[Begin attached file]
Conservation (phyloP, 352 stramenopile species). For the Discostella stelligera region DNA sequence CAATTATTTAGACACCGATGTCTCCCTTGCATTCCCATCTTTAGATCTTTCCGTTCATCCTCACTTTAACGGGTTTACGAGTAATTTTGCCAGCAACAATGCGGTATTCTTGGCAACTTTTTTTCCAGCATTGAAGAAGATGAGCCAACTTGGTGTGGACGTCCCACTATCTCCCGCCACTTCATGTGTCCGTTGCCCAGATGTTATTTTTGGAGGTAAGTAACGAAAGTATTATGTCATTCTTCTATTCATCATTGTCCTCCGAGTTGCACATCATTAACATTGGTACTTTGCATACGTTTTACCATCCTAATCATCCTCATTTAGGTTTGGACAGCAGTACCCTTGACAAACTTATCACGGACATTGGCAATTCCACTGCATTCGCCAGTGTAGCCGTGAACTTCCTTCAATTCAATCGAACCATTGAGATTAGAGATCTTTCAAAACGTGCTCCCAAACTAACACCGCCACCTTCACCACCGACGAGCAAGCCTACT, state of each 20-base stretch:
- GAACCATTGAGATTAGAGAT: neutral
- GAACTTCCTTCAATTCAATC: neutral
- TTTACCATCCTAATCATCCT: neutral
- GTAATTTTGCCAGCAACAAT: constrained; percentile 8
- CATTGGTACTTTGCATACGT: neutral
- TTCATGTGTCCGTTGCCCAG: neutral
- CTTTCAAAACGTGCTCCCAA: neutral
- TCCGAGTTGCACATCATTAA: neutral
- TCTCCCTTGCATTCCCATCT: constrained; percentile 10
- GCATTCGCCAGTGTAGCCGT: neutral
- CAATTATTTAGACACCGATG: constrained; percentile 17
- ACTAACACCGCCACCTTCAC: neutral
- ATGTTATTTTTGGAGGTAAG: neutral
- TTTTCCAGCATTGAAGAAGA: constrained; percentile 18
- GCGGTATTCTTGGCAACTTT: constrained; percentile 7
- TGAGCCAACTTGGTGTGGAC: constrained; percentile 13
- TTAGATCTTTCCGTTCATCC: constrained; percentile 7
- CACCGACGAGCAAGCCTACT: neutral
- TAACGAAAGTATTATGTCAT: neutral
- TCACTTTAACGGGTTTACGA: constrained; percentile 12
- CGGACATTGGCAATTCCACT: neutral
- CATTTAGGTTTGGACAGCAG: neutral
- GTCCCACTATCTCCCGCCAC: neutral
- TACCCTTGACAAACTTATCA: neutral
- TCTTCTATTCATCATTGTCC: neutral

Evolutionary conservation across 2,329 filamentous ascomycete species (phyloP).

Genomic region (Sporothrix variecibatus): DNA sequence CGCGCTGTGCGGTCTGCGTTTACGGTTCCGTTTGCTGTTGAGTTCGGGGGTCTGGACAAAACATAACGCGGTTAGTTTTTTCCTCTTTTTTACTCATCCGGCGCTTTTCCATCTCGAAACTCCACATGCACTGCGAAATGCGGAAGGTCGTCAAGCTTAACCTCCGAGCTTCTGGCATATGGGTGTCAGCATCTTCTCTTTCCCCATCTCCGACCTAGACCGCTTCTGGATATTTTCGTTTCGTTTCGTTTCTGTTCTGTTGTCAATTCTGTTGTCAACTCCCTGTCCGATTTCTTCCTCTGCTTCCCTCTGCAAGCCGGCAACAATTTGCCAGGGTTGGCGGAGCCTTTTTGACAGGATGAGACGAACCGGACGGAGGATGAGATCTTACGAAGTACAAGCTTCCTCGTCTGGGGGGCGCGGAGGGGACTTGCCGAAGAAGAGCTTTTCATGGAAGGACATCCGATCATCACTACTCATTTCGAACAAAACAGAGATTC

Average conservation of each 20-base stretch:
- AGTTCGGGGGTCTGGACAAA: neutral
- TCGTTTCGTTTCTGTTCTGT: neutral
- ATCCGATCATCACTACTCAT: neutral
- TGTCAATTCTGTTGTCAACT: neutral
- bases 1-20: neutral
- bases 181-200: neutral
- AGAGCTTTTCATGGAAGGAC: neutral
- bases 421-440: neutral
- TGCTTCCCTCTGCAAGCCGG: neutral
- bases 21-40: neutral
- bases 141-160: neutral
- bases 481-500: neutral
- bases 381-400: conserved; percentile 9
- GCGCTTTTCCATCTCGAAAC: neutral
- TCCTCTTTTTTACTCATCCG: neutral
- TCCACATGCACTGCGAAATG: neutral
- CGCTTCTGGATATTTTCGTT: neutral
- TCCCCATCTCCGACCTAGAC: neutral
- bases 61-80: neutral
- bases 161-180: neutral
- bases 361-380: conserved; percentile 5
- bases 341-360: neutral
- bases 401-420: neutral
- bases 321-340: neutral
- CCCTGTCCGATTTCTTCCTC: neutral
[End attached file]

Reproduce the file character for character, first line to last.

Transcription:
Conservation (phyloP, 352 stramenopile species). For the Discostella stelligera region DNA sequence CAATTATTTAGACACCGATGTCTCCCTTGCATTCCCATCTTTAGATCTTTCCGTTCATCCTCACTTTAACGGGTTTACGAGTAATTTTGCCAGCAACAATGCGGTATTCTTGGCAACTTTTTTTCCAGCATTGAAGAAGATGAGCCAACTTGGTGTGGACGTCCCACTATCTCCCGCCACTTCATGTGTCCGTTGCCCAGATGTTATTTTTGGAGGTAAGTAACGAAAGTATTATGTCATTCTTCTATTCATCATTGTCCTCCGAGTTGCACATCATTAACATTGGTACTTTGCATACGTTTTACCATCCTAATCATCCTCATTTAGGTTTGGACAGCAGTACCCTTGACAAACTTATCACGGACATTGGCAATTCCACTGCATTCGCCAGTGTAGCCGTGAACTTCCTTCAATTCAATCGAACCATTGAGATTAGAGATCTTTCAAAACGTGCTCCCAAACTAACACCGCCACCTTCACCACCGACGAGCAAGCCTACT, state of each 20-base stretch:
- GAACCATTGAGATTAGAGAT: neutral
- GAACTTCCTTCAATTCAATC: neutral
- TTTACCATCCTAATCATCCT: neutral
- GTAATTTTGCCAGCAACAAT: constrained; percentile 8
- CATTGGTACTTTGCATACGT: neutral
- TTCATGTGTCCGTTGCCCAG: neutral
- CTTTCAAAACGTGCTCCCAA: neutral
- TCCGAGTTGCACATCATTAA: neutral
- TCTCCCTTGCATTCCCATCT: constrained; percentile 10
- GCATTCGCCAGTGTAGCCGT: neutral
- CAATTATTTAGACACCGATG: constrained; percentile 17
- ACTAACACCGCCACCTTCAC: neutral
- ATGTTATTTTTGGAGGTAAG: neutral
- TTTTCCAGCATTGAAGAAGA: constrained; percentile 18
- GCGGTATTCTTGGCAACTTT: constrained; percentile 7
- TGAGCCAACTTGGTGTGGAC: constrained; percentile 13
- TTAGATCTTTCCGTTCATCC: constrained; percentile 7
- CACCGACGAGCAAGCCTACT: neutral
- TAACGAAAGTATTATGTCAT: neutral
- TCACTTTAACGGGTTTACGA: constrained; percentile 12
- CGGACATTGGCAATTCCACT: neutral
- CATTTAGGTTTGGACAGCAG: neutral
- GTCCCACTATCTCCCGCCAC: neutral
- TACCCTTGACAAACTTATCA: neutral
- TCTTCTATTCATCATTGTCC: neutral

Evolutionary conservation across 2,329 filamentous ascomycete species (phyloP).

Genomic region (Sporothrix variecibatus): DNA sequence CGCGCTGTGCGGTCTGCGTTTACGGTTCCGTTTGCTGTTGAGTTCGGGGGTCTGGACAAAACATAACGCGGTTAGTTTTTTCCTCTTTTTTACTCATCCGGCGCTTTTCCATCTCGAAACTCCACATGCACTGCGAAATGCGGAAGGTCGTCAAGCTTAACCTCCGAGCTTCTGGCATATGGGTGTCAGCATCTTCTCTTTCCCCATCTCCGACCTAGACCGCTTCTGGATATTTTCGTTTCGTTTCGTTTCTGTTCTGTTGTCAATTCTGTTGTCAACTCCCTGTCCGATTTCTTCCTCTGCTTCCCTCTGCAAGCCGGCAACAATTTGCCAGGGTTGGCGGAGCCTTTTTGACAGGATGAGACGAACCGGACGGAGGATGAGATCTTACGAAGTACAAGCTTCCTCGTCTGGGGGGCGCGGAGGGGACTTGCCGAAGAAGAGCTTTTCATGGAAGGACATCCGATCATCACTACTCATTTCGAACAAAACAGAGATTC

Average conservation of each 20-base stretch:
- AGTTCGGGGGTCTGGACAAA: neutral
- TCGTTTCGTTTCTGTTCTGT: neutral
- ATCCGATCATCACTACTCAT: neutral
- TGTCAATTCTGTTGTCAACT: neutral
- bases 1-20: neutral
- bases 181-200: neutral
- AGAGCTTTTCATGGAAGGAC: neutral
- bases 421-440: neutral
- TGCTTCCCTCTGCAAGCCGG: neutral
- bases 21-40: neutral
- bases 141-160: neutral
- bases 481-500: neutral
- bases 381-400: conserved; percentile 9
- GCGCTTTTCCATCTCGAAAC: neutral
- TCCTCTTTTTTACTCATCCG: neutral
- TCCACATGCACTGCGAAATG: neutral
- CGCTTCTGGATATTTTCGTT: neutral
- TCCCCATCTCCGACCTAGAC: neutral
- bases 61-80: neutral
- bases 161-180: neutral
- bases 361-380: conserved; percentile 5
- bases 341-360: neutral
- bases 401-420: neutral
- bases 321-340: neutral
- CCCTGTCCGATTTCTTCCTC: neutral